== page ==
So, will this both affect the United States-Middle East relations, as well as the United States’ relationship with China, which is anyway troubled and uncertain? Does America now have, in a sense, a troubled situation both vis-a-vis the Middle East and China because of China’s gain and China’s history?

I agree with you. This is entirely of the US’s making. The US has floundered in terms of projecting a coherent strategic vision. What does the American, what do the Americans want in West Asia? They’ve got this huge muscle power, lethal military force, but what is what are their interests? What do they want to do? They never had a coherent approach from the Americans. They floundered. After 9/11 they declared a global war on terror and started bombing the Afghans. Then they attacked Iraq, which had nothing to do with the global war on terror, and then they got bogged down for 20 years in the region.

There was a certain West Asia fatigue in Washington DC, because of the absence of any coherent plan, or any understanding of what the region is doing, which you’ll recall. Isn’t it shocking that you have had troops in Iraq and Afghanistan for 20 years and your people don’t have a single piece of knowledge about these two countries, their culture, their heritage, their dynamics, their interests, etc.? If they were depending on the Pakistanis with regard to Afghanistan till the last minute, knowing full well that the Pakistanis are supporting the Taliban, but this is where we are, as the US lost credibility.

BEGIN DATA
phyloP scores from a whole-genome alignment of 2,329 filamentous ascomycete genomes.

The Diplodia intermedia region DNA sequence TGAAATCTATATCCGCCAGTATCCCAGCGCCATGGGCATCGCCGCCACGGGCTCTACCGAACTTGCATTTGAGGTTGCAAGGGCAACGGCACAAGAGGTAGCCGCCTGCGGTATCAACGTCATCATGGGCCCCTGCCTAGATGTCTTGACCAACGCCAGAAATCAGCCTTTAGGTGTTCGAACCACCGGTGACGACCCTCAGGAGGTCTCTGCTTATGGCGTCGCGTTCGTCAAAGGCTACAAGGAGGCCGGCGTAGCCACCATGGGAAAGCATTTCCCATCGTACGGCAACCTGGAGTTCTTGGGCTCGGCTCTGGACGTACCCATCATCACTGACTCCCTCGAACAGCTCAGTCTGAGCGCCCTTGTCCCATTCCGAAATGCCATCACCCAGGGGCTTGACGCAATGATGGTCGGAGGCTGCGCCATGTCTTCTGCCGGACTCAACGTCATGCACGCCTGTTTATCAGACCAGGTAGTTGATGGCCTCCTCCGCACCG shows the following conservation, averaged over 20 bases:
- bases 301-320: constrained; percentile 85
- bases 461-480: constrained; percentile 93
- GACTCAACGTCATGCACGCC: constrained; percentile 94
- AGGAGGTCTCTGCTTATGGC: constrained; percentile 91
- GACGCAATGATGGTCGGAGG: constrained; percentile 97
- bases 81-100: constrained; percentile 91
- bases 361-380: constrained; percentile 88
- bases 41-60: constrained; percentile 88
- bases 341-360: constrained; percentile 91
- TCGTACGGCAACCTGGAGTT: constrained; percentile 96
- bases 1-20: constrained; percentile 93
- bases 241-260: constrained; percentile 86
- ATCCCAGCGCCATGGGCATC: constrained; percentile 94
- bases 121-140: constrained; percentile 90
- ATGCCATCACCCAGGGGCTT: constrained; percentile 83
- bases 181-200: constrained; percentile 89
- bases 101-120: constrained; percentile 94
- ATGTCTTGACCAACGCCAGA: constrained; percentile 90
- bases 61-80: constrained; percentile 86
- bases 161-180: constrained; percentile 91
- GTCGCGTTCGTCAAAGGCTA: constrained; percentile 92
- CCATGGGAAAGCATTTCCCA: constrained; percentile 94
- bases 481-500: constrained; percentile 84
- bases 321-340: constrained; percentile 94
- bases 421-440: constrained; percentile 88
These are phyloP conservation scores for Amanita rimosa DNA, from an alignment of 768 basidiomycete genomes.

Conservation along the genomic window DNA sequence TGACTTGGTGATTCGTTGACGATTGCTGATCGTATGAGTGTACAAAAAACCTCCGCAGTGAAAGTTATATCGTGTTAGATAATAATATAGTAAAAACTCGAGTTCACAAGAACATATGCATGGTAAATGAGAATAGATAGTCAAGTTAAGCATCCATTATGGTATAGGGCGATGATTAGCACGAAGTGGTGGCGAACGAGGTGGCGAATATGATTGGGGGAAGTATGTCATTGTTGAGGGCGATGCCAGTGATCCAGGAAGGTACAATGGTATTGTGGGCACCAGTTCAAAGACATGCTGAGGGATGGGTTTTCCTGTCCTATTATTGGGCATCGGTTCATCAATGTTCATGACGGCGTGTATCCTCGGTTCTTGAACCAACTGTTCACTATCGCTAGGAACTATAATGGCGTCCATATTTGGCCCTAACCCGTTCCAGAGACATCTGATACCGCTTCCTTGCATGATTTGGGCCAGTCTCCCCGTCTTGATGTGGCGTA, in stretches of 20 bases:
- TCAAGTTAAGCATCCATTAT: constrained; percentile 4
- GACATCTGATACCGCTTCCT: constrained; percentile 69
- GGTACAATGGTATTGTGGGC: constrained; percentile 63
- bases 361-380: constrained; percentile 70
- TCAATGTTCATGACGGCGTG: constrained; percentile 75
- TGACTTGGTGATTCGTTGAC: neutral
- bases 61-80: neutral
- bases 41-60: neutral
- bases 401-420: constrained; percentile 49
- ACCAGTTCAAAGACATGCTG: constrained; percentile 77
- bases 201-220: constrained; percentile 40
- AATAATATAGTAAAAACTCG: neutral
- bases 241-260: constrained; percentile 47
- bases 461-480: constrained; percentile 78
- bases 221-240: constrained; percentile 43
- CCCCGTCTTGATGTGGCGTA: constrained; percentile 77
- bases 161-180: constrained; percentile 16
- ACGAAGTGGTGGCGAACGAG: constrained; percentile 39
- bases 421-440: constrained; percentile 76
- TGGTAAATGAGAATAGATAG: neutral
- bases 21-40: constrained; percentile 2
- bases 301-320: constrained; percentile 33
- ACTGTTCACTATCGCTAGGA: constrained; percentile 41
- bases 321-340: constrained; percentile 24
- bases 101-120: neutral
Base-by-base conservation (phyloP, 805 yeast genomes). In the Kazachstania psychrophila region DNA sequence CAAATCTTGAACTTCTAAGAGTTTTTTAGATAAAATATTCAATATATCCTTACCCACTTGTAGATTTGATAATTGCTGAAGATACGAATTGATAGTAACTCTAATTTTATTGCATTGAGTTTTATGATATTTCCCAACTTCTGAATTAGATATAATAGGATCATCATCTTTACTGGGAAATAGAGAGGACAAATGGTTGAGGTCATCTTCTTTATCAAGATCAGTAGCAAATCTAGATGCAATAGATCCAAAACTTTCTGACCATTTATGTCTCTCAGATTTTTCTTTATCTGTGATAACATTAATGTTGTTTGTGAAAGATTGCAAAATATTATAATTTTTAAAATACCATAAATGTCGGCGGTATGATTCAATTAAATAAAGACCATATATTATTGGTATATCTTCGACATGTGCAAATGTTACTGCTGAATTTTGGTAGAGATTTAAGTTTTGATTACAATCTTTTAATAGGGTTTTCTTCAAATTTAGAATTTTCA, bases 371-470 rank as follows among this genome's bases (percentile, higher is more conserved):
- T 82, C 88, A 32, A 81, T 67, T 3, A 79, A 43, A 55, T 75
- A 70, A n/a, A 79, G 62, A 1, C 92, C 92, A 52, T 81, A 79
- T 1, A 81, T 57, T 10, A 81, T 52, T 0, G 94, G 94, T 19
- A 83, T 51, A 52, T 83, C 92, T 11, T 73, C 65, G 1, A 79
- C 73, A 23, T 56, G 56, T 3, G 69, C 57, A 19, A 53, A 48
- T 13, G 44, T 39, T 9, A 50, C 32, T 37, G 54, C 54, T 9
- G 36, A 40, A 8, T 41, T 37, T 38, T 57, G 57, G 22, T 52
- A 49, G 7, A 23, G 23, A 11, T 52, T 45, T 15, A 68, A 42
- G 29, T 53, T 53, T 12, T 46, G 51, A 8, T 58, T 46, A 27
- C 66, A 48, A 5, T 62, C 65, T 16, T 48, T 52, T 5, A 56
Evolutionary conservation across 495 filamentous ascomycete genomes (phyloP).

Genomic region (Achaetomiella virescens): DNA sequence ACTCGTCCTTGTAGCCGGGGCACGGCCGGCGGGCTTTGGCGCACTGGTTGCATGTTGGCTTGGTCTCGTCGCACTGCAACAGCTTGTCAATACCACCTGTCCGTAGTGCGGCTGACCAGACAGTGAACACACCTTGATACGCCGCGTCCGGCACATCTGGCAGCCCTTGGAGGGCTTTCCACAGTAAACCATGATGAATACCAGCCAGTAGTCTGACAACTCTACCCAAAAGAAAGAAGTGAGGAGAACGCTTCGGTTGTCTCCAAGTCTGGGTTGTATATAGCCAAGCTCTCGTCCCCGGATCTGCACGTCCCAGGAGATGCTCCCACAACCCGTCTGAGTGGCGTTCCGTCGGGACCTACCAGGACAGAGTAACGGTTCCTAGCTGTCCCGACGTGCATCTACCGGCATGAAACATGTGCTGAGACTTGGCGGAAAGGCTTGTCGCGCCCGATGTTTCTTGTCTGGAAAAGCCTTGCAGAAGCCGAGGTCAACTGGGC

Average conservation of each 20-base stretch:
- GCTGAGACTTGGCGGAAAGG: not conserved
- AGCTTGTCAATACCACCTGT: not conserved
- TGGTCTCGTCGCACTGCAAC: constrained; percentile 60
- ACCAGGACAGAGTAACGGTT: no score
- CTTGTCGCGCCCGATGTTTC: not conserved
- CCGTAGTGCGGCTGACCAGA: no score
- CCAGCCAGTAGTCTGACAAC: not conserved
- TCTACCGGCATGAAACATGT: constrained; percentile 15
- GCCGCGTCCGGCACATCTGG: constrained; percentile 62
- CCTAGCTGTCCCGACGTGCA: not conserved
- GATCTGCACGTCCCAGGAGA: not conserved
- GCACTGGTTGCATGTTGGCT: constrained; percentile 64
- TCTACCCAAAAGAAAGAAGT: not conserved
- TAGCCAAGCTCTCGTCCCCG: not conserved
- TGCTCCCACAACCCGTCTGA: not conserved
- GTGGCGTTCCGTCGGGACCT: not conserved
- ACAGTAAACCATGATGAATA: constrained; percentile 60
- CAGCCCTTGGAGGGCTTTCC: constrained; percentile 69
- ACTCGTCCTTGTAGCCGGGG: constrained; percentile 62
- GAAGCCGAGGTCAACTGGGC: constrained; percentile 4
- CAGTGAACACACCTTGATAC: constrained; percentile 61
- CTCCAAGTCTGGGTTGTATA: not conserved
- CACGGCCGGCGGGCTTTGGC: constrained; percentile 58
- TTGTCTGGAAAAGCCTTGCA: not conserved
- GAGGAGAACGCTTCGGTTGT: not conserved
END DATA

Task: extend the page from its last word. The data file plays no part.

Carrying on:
I would say that the Trump administration accelerated the process. You had an administration that was unbelievable. They were constantly saying and doing things, and you know floundering, they were constantly tweeting policy matters, etc. Now in the region, Russians and Chinese are the “voice of sanity”. They are the voice of consistency. They are a voice for getting things done. They don’t promise extra and make extravagant promises and do not use major military force in the region. They are projecting themselves as benign players, genuinely concerned with the promotion of stability and peace.  

But the truth is that China has stepped into an area where American influence was both retreating and reducing. Now since America has identified China as the great threat and rival upon whom it will be concentrating its entire diplomatic strategy, do you see the Biden administration’s policy to counter, to check, and to restrain Chinese influence furthering and growing hereafter, because suddenly China looks a much bigger challenge to America than it did before Friday?